I took a short water break and took another photo opp of how far I’d gotten. What was crazy was how much overspray showed up when I had the flash on.

It’s not love, but overspray, in the air.

Since I was on a short break, drinking water, checking email, taking pictures, i turned off the big attic fan. The temperature in the building was about the same that we wanted in the apartment, so we had been leaving the apartment door open.

So… a few minutes later, a little dog had wandered out of the apartment to visit the Kodak Room…

a little visitor

Then it was rock-n-roll time – I decided I’d get this whole room painted in less than a day. And with one coat. No more.

The sprayer was awesome. It took a little getting used to – mostly because the hose was fixed, not swiveling at the gun, and affecting how easily I could aim the spray with each stroke. It was a little bit of a struggle, and there were a few crooked passes but in the end they were fine.

Following is a series of photos taken over a course of about… 30 seconds… super fast!

BTW, if you noticed some weirdness on my head in those last pics, I was wearing a respirator underneath a big head sock, to keep paint overspray off of my face and head.

I made great progress making the pass around the upper portion (yeah yeah, ceiling and upper part of the wall) and then I was happy to no longer need the scaffold. I could use the ladder and reach the 9′-10′ height and the rest of the wall. And then… I ran out of paint.

Dang – ran out of paint…

It was around 7:00pm and I half wanted to just quit for the day. (It was a Saturday) But I knew if I skipped dinner, ran to the store and bought more paint, I could probably finish before midnight. (Completing my goal of finishing in a day!) I checked in with Sue, and decided to go for it. (Though I snagged a quick bite for dinner.) I bought two more 5-gallon containers (with the gal saying I could return what I didn’t open) and rushed home.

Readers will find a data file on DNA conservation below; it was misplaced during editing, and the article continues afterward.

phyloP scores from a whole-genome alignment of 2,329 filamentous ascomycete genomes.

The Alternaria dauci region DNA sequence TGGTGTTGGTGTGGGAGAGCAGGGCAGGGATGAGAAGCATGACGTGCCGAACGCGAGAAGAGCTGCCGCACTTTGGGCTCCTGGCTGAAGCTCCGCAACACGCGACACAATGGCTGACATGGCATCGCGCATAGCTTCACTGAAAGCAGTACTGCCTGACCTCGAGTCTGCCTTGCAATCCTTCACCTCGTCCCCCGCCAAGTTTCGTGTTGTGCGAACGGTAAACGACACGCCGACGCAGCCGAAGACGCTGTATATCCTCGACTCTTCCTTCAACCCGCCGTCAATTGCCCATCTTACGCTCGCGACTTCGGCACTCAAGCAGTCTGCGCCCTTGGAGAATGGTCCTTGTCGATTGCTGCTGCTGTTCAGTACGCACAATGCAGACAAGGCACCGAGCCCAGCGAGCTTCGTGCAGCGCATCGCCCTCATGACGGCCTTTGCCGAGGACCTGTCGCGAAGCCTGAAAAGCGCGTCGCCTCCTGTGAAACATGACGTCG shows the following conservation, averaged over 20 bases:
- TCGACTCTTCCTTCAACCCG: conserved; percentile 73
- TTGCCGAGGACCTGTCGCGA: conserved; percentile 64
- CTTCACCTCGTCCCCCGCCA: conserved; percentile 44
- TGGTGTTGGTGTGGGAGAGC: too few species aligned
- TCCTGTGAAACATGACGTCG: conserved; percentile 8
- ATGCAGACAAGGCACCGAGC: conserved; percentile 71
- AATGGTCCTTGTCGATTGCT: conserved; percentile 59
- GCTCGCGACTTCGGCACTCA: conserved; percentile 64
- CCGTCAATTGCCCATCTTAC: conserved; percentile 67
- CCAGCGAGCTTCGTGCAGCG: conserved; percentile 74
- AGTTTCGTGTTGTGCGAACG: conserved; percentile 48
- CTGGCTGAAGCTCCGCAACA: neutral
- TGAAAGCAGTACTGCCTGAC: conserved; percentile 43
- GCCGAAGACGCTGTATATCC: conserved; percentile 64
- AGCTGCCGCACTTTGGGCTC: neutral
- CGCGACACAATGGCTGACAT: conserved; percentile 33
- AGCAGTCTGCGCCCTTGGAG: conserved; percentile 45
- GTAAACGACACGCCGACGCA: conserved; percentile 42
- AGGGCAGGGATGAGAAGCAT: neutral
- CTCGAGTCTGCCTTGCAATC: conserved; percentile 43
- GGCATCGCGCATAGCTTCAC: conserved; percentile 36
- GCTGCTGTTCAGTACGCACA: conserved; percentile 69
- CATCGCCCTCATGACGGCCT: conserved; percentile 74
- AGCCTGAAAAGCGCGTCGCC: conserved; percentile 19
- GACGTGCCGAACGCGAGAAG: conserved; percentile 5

For some reason the lower half felt like it went about 3 times faster than the upper half . Could be – because there was no scaffolding involved.

The room was REALLY starting to look different now, as more and more of the splotchy walls were replaced with bright white paint.

Getting close to finishing…

The painting was finished by 10:30pm. I call that pretty good for 3500sf of coating. Add some up/down scaffold moving in there, dog visits and water breaks.

The next day I felt it was requisite that I take some pics of the fresh white Kodak Room. Using our favorite scale figure dog Lucy, I posed her at one end of the room and took a dozen pics or so. She’s a great model – so obedient!

Lucy in one of her regal poses.

And of course, since the apartment door was open, the super-curious little one named Lily had to come barge in on the photo session…

Punkus Interruptus

There was an enormous amount of overspray on the floor so I spent a few hours vacuuming, cleaning up the room and removing all of the masking tape/plastic.

Here’s a pic as I was finished for the weekend: